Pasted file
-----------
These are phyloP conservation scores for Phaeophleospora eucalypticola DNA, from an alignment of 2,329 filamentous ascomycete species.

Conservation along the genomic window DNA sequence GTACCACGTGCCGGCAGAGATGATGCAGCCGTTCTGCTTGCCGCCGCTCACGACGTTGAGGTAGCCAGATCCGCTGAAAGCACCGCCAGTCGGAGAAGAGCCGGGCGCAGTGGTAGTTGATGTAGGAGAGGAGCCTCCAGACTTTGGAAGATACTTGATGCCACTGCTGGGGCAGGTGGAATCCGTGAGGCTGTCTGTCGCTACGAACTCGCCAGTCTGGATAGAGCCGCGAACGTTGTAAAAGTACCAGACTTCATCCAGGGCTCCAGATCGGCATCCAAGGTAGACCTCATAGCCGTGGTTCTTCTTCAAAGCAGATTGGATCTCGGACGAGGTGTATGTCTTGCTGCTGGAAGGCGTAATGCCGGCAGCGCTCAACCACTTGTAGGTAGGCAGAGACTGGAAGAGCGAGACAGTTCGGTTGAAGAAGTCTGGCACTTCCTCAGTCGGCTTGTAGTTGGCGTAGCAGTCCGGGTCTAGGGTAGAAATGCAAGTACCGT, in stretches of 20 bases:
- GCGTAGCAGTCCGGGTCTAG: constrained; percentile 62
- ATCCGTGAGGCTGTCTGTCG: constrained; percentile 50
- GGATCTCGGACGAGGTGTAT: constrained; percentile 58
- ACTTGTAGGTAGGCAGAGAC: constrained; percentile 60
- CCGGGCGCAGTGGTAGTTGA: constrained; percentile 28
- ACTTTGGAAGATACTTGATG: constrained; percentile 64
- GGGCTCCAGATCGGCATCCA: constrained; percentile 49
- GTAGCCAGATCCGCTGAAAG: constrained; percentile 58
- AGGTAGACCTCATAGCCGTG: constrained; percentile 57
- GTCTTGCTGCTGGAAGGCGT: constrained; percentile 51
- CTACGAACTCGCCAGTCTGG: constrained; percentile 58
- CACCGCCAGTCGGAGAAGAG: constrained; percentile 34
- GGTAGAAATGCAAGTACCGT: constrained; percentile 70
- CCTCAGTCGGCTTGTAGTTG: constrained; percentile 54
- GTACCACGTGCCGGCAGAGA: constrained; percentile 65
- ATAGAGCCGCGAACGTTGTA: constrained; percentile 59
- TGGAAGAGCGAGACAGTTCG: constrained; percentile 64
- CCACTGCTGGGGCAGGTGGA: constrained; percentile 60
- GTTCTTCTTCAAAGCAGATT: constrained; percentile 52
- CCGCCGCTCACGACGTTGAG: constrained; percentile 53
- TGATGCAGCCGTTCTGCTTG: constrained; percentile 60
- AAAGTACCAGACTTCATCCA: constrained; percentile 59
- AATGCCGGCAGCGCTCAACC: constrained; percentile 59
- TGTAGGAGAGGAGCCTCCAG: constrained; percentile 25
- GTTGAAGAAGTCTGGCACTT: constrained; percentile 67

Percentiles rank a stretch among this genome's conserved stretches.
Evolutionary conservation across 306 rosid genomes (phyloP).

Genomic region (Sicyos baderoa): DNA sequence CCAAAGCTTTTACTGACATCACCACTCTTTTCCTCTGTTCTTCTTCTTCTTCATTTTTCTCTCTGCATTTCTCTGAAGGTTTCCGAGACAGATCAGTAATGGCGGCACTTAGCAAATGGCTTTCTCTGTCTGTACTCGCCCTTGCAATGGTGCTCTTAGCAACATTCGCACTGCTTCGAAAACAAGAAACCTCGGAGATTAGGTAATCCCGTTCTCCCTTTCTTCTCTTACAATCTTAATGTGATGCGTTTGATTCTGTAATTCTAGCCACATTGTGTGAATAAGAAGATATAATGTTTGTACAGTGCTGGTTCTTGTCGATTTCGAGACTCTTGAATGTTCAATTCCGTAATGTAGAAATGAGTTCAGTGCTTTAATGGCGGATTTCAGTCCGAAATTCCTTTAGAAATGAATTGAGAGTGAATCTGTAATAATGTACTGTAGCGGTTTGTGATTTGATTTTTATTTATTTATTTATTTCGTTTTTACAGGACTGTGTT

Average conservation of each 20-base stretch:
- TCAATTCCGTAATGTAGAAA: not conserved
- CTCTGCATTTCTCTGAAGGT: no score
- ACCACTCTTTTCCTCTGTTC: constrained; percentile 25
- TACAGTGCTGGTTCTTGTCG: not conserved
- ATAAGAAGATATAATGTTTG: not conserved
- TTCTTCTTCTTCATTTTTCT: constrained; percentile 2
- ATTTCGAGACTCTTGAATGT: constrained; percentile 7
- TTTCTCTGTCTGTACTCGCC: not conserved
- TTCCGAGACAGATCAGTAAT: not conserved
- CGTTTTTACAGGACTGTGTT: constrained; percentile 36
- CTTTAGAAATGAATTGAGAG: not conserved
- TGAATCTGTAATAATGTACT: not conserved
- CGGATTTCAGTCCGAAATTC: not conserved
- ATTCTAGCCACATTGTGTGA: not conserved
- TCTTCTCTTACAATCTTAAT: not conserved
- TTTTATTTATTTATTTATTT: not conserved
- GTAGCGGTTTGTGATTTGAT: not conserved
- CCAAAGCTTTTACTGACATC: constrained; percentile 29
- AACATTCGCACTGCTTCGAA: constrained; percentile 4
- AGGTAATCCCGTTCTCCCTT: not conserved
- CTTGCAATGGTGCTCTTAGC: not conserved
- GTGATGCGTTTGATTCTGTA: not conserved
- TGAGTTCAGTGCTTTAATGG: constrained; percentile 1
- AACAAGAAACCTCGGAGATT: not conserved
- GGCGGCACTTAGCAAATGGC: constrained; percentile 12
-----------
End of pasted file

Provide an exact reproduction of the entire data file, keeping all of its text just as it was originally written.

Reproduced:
These are phyloP conservation scores for Phaeophleospora eucalypticola DNA, from an alignment of 2,329 filamentous ascomycete species.

Conservation along the genomic window DNA sequence GTACCACGTGCCGGCAGAGATGATGCAGCCGTTCTGCTTGCCGCCGCTCACGACGTTGAGGTAGCCAGATCCGCTGAAAGCACCGCCAGTCGGAGAAGAGCCGGGCGCAGTGGTAGTTGATGTAGGAGAGGAGCCTCCAGACTTTGGAAGATACTTGATGCCACTGCTGGGGCAGGTGGAATCCGTGAGGCTGTCTGTCGCTACGAACTCGCCAGTCTGGATAGAGCCGCGAACGTTGTAAAAGTACCAGACTTCATCCAGGGCTCCAGATCGGCATCCAAGGTAGACCTCATAGCCGTGGTTCTTCTTCAAAGCAGATTGGATCTCGGACGAGGTGTATGTCTTGCTGCTGGAAGGCGTAATGCCGGCAGCGCTCAACCACTTGTAGGTAGGCAGAGACTGGAAGAGCGAGACAGTTCGGTTGAAGAAGTCTGGCACTTCCTCAGTCGGCTTGTAGTTGGCGTAGCAGTCCGGGTCTAGGGTAGAAATGCAAGTACCGT, in stretches of 20 bases:
- GCGTAGCAGTCCGGGTCTAG: constrained; percentile 62
- ATCCGTGAGGCTGTCTGTCG: constrained; percentile 50
- GGATCTCGGACGAGGTGTAT: constrained; percentile 58
- ACTTGTAGGTAGGCAGAGAC: constrained; percentile 60
- CCGGGCGCAGTGGTAGTTGA: constrained; percentile 28
- ACTTTGGAAGATACTTGATG: constrained; percentile 64
- GGGCTCCAGATCGGCATCCA: constrained; percentile 49
- GTAGCCAGATCCGCTGAAAG: constrained; percentile 58
- AGGTAGACCTCATAGCCGTG: constrained; percentile 57
- GTCTTGCTGCTGGAAGGCGT: constrained; percentile 51
- CTACGAACTCGCCAGTCTGG: constrained; percentile 58
- CACCGCCAGTCGGAGAAGAG: constrained; percentile 34
- GGTAGAAATGCAAGTACCGT: constrained; percentile 70
- CCTCAGTCGGCTTGTAGTTG: constrained; percentile 54
- GTACCACGTGCCGGCAGAGA: constrained; percentile 65
- ATAGAGCCGCGAACGTTGTA: constrained; percentile 59
- TGGAAGAGCGAGACAGTTCG: constrained; percentile 64
- CCACTGCTGGGGCAGGTGGA: constrained; percentile 60
- GTTCTTCTTCAAAGCAGATT: constrained; percentile 52
- CCGCCGCTCACGACGTTGAG: constrained; percentile 53
- TGATGCAGCCGTTCTGCTTG: constrained; percentile 60
- AAAGTACCAGACTTCATCCA: constrained; percentile 59
- AATGCCGGCAGCGCTCAACC: constrained; percentile 59
- TGTAGGAGAGGAGCCTCCAG: constrained; percentile 25
- GTTGAAGAAGTCTGGCACTT: constrained; percentile 67

Percentiles rank a stretch among this genome's conserved stretches.
Evolutionary conservation across 306 rosid genomes (phyloP).

Genomic region (Sicyos baderoa): DNA sequence CCAAAGCTTTTACTGACATCACCACTCTTTTCCTCTGTTCTTCTTCTTCTTCATTTTTCTCTCTGCATTTCTCTGAAGGTTTCCGAGACAGATCAGTAATGGCGGCACTTAGCAAATGGCTTTCTCTGTCTGTACTCGCCCTTGCAATGGTGCTCTTAGCAACATTCGCACTGCTTCGAAAACAAGAAACCTCGGAGATTAGGTAATCCCGTTCTCCCTTTCTTCTCTTACAATCTTAATGTGATGCGTTTGATTCTGTAATTCTAGCCACATTGTGTGAATAAGAAGATATAATGTTTGTACAGTGCTGGTTCTTGTCGATTTCGAGACTCTTGAATGTTCAATTCCGTAATGTAGAAATGAGTTCAGTGCTTTAATGGCGGATTTCAGTCCGAAATTCCTTTAGAAATGAATTGAGAGTGAATCTGTAATAATGTACTGTAGCGGTTTGTGATTTGATTTTTATTTATTTATTTATTTCGTTTTTACAGGACTGTGTT

Average conservation of each 20-base stretch:
- TCAATTCCGTAATGTAGAAA: not conserved
- CTCTGCATTTCTCTGAAGGT: no score
- ACCACTCTTTTCCTCTGTTC: constrained; percentile 25
- TACAGTGCTGGTTCTTGTCG: not conserved
- ATAAGAAGATATAATGTTTG: not conserved
- TTCTTCTTCTTCATTTTTCT: constrained; percentile 2
- ATTTCGAGACTCTTGAATGT: constrained; percentile 7
- TTTCTCTGTCTGTACTCGCC: not conserved
- TTCCGAGACAGATCAGTAAT: not conserved
- CGTTTTTACAGGACTGTGTT: constrained; percentile 36
- CTTTAGAAATGAATTGAGAG: not conserved
- TGAATCTGTAATAATGTACT: not conserved
- CGGATTTCAGTCCGAAATTC: not conserved
- ATTCTAGCCACATTGTGTGA: not conserved
- TCTTCTCTTACAATCTTAAT: not conserved
- TTTTATTTATTTATTTATTT: not conserved
- GTAGCGGTTTGTGATTTGAT: not conserved
- CCAAAGCTTTTACTGACATC: constrained; percentile 29
- AACATTCGCACTGCTTCGAA: constrained; percentile 4
- AGGTAATCCCGTTCTCCCTT: not conserved
- CTTGCAATGGTGCTCTTAGC: not conserved
- GTGATGCGTTTGATTCTGTA: not conserved
- TGAGTTCAGTGCTTTAATGG: constrained; percentile 1
- AACAAGAAACCTCGGAGATT: not conserved
- GGCGGCACTTAGCAAATGGC: constrained; percentile 12